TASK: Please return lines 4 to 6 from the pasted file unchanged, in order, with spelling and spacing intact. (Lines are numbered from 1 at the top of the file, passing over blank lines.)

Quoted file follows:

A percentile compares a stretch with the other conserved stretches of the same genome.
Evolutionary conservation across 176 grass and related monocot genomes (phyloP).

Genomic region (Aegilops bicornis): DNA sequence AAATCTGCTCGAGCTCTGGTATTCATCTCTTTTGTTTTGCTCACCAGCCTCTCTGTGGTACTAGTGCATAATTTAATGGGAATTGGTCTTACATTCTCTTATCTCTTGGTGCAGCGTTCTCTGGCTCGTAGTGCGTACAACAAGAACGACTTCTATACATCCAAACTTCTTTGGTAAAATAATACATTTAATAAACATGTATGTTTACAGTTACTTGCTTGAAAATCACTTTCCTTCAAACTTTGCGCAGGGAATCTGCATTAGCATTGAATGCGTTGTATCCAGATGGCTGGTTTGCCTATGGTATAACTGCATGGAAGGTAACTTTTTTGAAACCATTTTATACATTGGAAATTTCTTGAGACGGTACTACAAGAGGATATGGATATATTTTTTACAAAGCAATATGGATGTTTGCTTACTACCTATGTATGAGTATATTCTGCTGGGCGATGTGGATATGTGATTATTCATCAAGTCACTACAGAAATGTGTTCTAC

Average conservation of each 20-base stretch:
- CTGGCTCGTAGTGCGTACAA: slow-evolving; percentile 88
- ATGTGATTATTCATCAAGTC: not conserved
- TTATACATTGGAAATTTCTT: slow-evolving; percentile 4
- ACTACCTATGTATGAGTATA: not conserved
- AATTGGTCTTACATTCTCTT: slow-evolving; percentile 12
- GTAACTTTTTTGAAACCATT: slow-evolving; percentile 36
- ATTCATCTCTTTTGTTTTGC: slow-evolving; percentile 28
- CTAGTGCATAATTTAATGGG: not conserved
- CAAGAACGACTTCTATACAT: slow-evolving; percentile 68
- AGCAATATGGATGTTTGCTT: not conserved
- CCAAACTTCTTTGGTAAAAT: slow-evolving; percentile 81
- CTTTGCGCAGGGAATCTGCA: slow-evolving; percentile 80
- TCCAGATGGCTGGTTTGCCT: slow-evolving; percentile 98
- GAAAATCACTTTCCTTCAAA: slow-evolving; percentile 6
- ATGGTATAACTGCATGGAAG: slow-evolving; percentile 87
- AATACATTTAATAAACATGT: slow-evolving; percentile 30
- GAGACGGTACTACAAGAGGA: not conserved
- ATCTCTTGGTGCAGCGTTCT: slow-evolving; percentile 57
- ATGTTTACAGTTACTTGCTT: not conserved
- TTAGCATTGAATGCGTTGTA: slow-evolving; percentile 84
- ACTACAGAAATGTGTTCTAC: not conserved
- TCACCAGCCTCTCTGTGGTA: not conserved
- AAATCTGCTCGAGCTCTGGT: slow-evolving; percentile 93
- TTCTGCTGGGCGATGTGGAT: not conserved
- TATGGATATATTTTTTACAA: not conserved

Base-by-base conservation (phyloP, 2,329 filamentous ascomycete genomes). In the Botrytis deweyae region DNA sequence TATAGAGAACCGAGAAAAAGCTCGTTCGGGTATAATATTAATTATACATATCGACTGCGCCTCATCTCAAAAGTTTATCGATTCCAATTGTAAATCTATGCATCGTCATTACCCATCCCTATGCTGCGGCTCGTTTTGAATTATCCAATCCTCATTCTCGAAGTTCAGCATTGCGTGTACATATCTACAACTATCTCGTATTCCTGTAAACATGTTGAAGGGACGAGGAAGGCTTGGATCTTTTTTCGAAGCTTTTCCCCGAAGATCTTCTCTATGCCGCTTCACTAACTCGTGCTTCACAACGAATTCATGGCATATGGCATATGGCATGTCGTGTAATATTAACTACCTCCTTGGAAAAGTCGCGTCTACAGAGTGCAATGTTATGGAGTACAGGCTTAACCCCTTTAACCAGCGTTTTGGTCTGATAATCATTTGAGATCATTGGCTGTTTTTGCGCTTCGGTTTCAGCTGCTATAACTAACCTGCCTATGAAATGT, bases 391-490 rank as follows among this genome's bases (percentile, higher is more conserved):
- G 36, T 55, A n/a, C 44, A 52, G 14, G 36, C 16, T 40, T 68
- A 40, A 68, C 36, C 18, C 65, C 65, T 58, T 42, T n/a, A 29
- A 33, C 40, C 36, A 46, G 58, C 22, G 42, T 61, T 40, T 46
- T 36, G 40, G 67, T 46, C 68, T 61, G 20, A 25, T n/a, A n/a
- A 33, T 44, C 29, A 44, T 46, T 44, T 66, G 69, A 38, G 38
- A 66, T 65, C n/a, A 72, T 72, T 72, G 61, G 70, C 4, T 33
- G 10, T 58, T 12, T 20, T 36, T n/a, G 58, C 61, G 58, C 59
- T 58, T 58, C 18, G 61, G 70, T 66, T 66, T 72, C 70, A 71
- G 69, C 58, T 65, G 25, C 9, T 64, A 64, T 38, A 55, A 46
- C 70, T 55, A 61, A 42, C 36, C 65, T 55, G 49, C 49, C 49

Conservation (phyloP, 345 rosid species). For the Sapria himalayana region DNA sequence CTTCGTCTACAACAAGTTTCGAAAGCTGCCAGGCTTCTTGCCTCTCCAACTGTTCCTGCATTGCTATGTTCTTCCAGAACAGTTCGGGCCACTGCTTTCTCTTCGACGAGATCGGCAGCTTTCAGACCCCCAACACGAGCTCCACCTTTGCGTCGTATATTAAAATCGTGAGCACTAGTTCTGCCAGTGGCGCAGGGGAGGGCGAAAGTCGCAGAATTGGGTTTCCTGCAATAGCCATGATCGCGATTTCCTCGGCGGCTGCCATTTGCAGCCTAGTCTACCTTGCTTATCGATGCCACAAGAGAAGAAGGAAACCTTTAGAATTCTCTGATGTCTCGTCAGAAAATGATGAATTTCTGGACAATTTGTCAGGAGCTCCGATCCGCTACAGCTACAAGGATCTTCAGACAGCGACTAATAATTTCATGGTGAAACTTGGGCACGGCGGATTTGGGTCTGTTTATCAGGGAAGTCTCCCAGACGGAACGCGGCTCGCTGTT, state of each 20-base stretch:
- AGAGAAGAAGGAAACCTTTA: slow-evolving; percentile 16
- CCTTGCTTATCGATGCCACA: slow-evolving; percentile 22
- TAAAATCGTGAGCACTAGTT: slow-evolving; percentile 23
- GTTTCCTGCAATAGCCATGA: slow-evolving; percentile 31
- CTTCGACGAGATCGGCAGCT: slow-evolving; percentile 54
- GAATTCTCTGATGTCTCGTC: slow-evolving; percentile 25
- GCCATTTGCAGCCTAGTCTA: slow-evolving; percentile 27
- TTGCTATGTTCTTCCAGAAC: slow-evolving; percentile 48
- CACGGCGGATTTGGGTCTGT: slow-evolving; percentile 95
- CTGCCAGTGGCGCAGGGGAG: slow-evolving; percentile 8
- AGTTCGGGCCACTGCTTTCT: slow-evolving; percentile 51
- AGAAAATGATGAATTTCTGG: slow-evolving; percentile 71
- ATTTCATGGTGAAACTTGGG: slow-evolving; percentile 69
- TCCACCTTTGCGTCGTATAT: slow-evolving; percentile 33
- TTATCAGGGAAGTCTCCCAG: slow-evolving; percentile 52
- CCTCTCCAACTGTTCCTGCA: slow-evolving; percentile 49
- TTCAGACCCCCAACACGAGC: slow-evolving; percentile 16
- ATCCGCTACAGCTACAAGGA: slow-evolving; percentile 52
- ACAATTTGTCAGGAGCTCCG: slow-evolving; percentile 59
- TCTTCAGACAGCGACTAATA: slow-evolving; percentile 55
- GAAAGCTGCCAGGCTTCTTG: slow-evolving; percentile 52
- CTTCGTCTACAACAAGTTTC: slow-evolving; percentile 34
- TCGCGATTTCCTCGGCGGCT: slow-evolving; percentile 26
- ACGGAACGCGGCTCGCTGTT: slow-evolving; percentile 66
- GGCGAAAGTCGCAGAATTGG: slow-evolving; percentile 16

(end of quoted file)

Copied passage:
Average conservation of each 20-base stretch:
- CTGGCTCGTAGTGCGTACAA: slow-evolving; percentile 88
- ATGTGATTATTCATCAAGTC: not conserved